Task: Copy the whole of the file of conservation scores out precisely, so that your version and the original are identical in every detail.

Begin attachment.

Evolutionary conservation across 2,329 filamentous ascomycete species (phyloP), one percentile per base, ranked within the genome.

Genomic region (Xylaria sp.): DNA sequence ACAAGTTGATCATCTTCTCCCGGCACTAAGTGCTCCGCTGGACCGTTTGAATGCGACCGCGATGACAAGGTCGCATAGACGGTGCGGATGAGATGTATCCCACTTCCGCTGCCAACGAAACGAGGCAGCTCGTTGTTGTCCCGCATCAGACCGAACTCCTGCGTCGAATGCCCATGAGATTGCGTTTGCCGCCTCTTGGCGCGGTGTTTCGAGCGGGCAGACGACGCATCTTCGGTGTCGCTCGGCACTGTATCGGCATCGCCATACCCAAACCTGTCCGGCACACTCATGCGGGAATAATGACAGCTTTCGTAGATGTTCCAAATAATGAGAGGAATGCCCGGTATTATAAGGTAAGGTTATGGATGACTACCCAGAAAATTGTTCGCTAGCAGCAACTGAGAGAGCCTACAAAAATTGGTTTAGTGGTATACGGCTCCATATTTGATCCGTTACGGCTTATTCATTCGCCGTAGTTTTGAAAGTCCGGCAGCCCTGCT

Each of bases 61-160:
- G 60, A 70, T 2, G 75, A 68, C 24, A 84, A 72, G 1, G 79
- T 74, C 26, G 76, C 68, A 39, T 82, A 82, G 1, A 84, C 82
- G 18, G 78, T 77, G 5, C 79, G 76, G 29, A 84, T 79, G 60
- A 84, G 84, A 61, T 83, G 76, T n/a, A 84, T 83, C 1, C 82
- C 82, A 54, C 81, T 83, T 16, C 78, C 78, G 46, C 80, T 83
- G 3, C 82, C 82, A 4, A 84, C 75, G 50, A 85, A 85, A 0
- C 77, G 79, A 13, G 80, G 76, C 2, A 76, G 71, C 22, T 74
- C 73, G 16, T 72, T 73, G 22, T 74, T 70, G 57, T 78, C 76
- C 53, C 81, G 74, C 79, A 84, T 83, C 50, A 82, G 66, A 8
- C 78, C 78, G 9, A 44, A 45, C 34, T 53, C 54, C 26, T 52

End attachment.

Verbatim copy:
Evolutionary conservation across 2,329 filamentous ascomycete species (phyloP), one percentile per base, ranked within the genome.

Genomic region (Xylaria sp.): DNA sequence ACAAGTTGATCATCTTCTCCCGGCACTAAGTGCTCCGCTGGACCGTTTGAATGCGACCGCGATGACAAGGTCGCATAGACGGTGCGGATGAGATGTATCCCACTTCCGCTGCCAACGAAACGAGGCAGCTCGTTGTTGTCCCGCATCAGACCGAACTCCTGCGTCGAATGCCCATGAGATTGCGTTTGCCGCCTCTTGGCGCGGTGTTTCGAGCGGGCAGACGACGCATCTTCGGTGTCGCTCGGCACTGTATCGGCATCGCCATACCCAAACCTGTCCGGCACACTCATGCGGGAATAATGACAGCTTTCGTAGATGTTCCAAATAATGAGAGGAATGCCCGGTATTATAAGGTAAGGTTATGGATGACTACCCAGAAAATTGTTCGCTAGCAGCAACTGAGAGAGCCTACAAAAATTGGTTTAGTGGTATACGGCTCCATATTTGATCCGTTACGGCTTATTCATTCGCCGTAGTTTTGAAAGTCCGGCAGCCCTGCT

Each of bases 61-160:
- G 60, A 70, T 2, G 75, A 68, C 24, A 84, A 72, G 1, G 79
- T 74, C 26, G 76, C 68, A 39, T 82, A 82, G 1, A 84, C 82
- G 18, G 78, T 77, G 5, C 79, G 76, G 29, A 84, T 79, G 60
- A 84, G 84, A 61, T 83, G 76, T n/a, A 84, T 83, C 1, C 82
- C 82, A 54, C 81, T 83, T 16, C 78, C 78, G 46, C 80, T 83
- G 3, C 82, C 82, A 4, A 84, C 75, G 50, A 85, A 85, A 0
- C 77, G 79, A 13, G 80, G 76, C 2, A 76, G 71, C 22, T 74
- C 73, G 16, T 72, T 73, G 22, T 74, T 70, G 57, T 78, C 76
- C 53, C 81, G 74, C 79, A 84, T 83, C 50, A 82, G 66, A 8
- C 78, C 78, G 9, A 44, A 45, C 34, T 53, C 54, C 26, T 52